Saturday, May 05, 2007

Freedom of Speech

One of our most often quoted rights as Americans is our right to free speech. But too often when this right is being exercised, people seem to overlook two other things. First off, if you have the right to say whatever you want, I have the right to not like it and say so. There's been this big to-do with Imus and what he said, some people upset over his words, then others getting up in arms about it and saying he has the right to say what he did. Sure, he has the right as an American, but I also have the right to not like what he said and to express my thoughts on the matter. It goes both ways.

The second overlooked issue is more important, because it comes from a higher mandate than the Constitution.

Let your speech always be with grace, seasoned with salt, that you may know how you ought to answer each one. - Colossians 4:6

Let no corrupt word proceed out of your mouth, but what is good for necessary edification, that it may impart grace to the hearers. - Ephesians 4:29

A word fitly spoken is like apples of gold in settings of silver. - Proverbs 25:11

These verses tell us how we should speak, with grace and edifying words. We need to examine what we say against those principles.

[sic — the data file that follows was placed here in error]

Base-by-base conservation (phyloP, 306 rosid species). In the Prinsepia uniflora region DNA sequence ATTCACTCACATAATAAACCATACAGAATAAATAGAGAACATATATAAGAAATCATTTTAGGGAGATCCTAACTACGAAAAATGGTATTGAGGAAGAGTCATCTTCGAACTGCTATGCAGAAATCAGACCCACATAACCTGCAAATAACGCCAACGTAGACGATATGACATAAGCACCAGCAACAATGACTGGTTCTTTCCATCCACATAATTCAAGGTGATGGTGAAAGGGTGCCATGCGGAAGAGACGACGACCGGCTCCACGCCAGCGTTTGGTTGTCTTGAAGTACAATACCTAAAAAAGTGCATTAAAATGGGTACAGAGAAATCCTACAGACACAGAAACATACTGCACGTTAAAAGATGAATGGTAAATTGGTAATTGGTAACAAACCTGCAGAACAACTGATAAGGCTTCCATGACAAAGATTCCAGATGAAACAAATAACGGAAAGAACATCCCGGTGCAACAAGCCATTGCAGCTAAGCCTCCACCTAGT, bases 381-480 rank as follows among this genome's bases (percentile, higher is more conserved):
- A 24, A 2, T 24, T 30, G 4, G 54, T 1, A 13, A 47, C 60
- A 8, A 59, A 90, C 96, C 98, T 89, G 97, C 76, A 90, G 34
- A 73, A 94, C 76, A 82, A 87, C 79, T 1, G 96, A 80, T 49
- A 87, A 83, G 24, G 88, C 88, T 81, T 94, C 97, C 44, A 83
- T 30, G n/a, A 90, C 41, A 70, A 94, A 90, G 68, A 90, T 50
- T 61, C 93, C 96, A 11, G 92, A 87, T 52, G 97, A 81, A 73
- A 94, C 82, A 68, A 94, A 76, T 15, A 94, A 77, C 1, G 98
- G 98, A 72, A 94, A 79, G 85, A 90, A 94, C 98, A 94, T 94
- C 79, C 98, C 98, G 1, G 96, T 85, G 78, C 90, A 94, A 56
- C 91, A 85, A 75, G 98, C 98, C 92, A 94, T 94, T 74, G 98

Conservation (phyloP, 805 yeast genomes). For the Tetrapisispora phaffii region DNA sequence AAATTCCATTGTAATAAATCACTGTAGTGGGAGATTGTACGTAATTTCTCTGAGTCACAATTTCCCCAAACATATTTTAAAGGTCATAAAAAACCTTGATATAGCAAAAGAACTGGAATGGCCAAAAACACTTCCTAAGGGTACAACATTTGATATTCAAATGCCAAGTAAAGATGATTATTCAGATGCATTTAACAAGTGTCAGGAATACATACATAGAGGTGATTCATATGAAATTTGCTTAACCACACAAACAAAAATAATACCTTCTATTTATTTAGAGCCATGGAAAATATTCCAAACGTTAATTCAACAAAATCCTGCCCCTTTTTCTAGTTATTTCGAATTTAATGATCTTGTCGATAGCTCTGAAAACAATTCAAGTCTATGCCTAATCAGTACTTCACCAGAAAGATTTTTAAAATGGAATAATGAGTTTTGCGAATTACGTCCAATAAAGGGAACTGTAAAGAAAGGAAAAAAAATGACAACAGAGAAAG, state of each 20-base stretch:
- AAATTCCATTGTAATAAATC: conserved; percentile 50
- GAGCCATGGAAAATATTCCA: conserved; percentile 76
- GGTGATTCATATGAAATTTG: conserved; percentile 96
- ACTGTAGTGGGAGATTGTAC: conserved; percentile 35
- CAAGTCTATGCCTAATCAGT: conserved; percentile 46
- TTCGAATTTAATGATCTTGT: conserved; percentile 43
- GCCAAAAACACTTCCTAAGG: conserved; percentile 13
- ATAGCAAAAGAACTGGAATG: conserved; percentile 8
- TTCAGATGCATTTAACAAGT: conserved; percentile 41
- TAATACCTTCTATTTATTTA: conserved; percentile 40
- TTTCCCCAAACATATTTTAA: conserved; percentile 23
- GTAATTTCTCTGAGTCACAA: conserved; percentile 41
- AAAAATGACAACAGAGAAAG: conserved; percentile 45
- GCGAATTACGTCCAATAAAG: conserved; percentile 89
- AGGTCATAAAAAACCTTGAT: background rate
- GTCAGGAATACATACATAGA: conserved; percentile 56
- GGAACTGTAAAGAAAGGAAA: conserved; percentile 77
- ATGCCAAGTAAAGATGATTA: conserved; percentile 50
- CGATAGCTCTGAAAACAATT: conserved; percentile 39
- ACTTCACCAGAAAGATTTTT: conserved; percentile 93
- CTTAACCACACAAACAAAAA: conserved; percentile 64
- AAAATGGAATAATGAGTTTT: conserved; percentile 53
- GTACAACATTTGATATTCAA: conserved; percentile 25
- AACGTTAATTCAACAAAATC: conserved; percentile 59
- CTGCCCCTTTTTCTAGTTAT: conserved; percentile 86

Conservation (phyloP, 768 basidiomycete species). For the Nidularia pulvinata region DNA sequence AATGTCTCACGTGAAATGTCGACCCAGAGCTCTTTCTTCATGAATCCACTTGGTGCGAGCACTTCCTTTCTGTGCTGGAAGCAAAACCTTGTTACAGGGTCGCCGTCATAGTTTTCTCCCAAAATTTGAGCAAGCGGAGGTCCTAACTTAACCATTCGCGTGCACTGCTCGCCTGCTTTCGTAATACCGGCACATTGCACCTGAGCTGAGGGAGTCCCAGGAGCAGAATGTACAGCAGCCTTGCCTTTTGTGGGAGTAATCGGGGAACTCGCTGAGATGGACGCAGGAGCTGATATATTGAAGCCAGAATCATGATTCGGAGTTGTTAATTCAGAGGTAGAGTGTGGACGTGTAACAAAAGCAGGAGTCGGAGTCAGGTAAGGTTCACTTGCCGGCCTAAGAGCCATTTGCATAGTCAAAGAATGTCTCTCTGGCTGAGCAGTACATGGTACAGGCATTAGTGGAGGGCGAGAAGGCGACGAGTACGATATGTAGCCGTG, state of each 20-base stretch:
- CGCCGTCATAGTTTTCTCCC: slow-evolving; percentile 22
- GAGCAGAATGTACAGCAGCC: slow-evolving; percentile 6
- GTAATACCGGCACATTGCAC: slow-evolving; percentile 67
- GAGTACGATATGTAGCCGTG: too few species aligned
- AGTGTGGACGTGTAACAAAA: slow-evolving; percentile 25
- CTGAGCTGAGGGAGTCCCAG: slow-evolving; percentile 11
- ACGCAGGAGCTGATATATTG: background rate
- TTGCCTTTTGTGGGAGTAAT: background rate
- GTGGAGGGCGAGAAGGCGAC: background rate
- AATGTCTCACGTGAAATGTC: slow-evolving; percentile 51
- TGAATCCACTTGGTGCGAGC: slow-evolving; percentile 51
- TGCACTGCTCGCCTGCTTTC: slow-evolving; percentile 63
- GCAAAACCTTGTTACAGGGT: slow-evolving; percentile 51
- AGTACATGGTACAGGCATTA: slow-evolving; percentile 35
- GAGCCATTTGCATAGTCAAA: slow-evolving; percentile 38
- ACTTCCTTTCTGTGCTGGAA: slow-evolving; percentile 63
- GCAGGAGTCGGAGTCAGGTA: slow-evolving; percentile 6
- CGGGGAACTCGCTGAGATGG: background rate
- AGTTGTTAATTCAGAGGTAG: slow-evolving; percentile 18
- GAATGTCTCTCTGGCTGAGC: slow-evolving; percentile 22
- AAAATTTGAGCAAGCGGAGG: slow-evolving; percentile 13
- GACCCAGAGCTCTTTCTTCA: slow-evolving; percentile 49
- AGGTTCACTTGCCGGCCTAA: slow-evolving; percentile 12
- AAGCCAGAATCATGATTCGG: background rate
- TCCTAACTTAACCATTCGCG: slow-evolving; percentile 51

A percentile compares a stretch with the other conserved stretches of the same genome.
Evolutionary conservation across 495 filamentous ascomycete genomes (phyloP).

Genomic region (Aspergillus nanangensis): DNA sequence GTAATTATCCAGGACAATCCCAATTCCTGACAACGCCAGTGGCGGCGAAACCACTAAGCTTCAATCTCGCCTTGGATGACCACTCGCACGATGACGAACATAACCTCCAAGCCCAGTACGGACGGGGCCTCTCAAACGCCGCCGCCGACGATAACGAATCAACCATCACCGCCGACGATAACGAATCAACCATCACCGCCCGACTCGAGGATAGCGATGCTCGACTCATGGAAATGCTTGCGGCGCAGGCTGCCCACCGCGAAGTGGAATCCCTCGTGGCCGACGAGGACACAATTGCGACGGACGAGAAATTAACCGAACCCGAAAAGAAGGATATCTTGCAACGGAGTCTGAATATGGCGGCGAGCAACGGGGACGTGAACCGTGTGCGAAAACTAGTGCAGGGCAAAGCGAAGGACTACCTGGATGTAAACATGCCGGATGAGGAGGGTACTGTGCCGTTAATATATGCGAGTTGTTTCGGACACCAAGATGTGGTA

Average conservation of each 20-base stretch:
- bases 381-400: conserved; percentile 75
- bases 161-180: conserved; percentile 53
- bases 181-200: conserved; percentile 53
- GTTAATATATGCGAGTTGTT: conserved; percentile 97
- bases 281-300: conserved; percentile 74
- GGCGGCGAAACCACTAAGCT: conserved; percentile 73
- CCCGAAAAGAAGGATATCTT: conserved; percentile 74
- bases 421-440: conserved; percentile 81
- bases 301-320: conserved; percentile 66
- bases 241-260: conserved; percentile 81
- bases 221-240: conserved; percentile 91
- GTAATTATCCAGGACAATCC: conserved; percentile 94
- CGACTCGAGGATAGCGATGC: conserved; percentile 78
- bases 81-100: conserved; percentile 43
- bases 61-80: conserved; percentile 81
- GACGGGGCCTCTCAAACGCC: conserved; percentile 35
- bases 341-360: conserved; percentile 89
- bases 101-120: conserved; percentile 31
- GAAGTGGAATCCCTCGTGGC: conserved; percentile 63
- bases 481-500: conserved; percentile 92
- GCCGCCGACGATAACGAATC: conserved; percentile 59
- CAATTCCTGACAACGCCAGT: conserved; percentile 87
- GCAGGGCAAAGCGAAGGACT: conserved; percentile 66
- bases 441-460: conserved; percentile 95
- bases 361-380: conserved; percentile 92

Let no one seek his own, but each one the other's well-being. - 1 Corinthians 10:24

Let nothing be done through selfish ambition or conceit, but in lowliness of mind let each esteem others better than himself. Let each of you look out not only for his own interests, but also for the interests of others. - Philippians 2:3,4

These verses show attitudes we should have toward others. If we're truly seeking the good of others above our own desires, if we try to edify others rather than make ourselves look good or superior, we should desire to speak with grace and to encourage others and build them up. Sometimes it even means saying something the other person doesn't want to hear, but it should be done in love and with grace. We should want to encourage and edify them rather than accuse and shame them, and rather than wanting to say anything that comes to mind because we have "the right to free speech".

This is My commandment, that you love one another as I have loved you. Greater love has no one than this, than to lay down one's life for his friends. - John 15:12, 13

We should love others as Christ loves us, and show them His love and treat people the way He would treat them. If a person is willing to lay his life down for his friend, should he not also be willing to put aside his own desires enough to speak in a manner which is edifying?

Our American rights are nothing compared to the love we should have for others, the love Christ commanded us to show. The right to free speech is a very good thing to have as a law, to keep the government from infringing upon us any more than it already does, and it can be a useful right when it comes to spreading the gospel. But more importantly, we need to filter what we say through those standards we were given by God, and make sure our words would have His approval, rather than that of the first amendment.

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